Equal Pay for Equal Work
Bill 148 also proposes an amendment which stipulates that organizations will be required to pay temporary employees the same rate of pay as the organization’s permanent employees when they perform substantially the same kind of work in the same establishment, their performance requires substantially the same skill, effort and responsibility, and when their work is performed under similar working conditions.
This amendment, which may come into effect on April 1, 2018, may effectively eliminate the benefit of cost reduction gained by organizations who typically use temporary workers. If your organization still depends on leveraging temporary workers, one strategy to consider is to use temporary workers only for those jobs which existing employees do not perform. This will allow the organization to continue varying a temporary worker’s rate of pay without being subject to these new restrictions.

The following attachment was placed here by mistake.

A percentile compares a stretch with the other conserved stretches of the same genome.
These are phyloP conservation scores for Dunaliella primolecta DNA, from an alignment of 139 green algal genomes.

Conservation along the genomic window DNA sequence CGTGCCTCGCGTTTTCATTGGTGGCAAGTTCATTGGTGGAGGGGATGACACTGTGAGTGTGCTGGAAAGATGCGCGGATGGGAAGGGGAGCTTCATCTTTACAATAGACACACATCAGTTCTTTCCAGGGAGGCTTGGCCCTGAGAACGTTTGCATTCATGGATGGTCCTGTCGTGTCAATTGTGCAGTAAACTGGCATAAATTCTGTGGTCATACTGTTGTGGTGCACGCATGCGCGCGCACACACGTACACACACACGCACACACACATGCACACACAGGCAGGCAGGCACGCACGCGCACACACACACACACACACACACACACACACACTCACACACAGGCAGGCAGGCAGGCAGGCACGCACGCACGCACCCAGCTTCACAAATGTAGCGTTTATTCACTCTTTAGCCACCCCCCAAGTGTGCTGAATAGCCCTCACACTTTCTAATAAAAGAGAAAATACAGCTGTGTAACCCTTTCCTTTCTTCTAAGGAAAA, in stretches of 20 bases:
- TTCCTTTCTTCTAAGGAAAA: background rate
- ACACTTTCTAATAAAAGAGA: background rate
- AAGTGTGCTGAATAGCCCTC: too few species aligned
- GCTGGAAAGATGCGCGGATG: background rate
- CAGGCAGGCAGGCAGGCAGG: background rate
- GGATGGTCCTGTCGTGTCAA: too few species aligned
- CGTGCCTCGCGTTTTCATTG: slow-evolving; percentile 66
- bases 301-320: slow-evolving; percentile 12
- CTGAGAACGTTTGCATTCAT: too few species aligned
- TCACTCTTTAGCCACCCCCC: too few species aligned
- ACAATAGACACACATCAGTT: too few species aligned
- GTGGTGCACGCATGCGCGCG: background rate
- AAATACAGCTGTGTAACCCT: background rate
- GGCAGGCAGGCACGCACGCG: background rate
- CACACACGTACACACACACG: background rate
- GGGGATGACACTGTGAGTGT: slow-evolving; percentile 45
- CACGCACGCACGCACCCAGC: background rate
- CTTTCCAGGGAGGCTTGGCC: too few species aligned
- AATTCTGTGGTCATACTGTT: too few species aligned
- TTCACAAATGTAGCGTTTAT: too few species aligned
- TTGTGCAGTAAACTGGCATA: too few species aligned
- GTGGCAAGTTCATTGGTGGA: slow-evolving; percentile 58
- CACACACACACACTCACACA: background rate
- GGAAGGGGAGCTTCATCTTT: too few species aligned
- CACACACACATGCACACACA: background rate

Bill 148 proposes particularly extensive amendments to the scheduling rules found in the ESA. If enacted, the following changes would come into effect on January 1, 2019:
- After three months of employment, employees will be able to request changes to their schedule or work location;
- Employees will be entitled to three hours’ pay at their regular rate if they are required to attend work, but work less than three hours;
- Employees will be entitled to three hours’ pay if the employer cancels their shift with less than 48 hours’ notice; and
- Employees can refuse a request to work a shift or be “on call” if the employer makes the request with less than 96 hours’ notice.
These changes pose a considerable challenge to an organization’s scheduling flexibility. In preparation, organizations should conduct an extensive review of their scheduling practices to ensure compliance and avoid incurring unnecessary costs.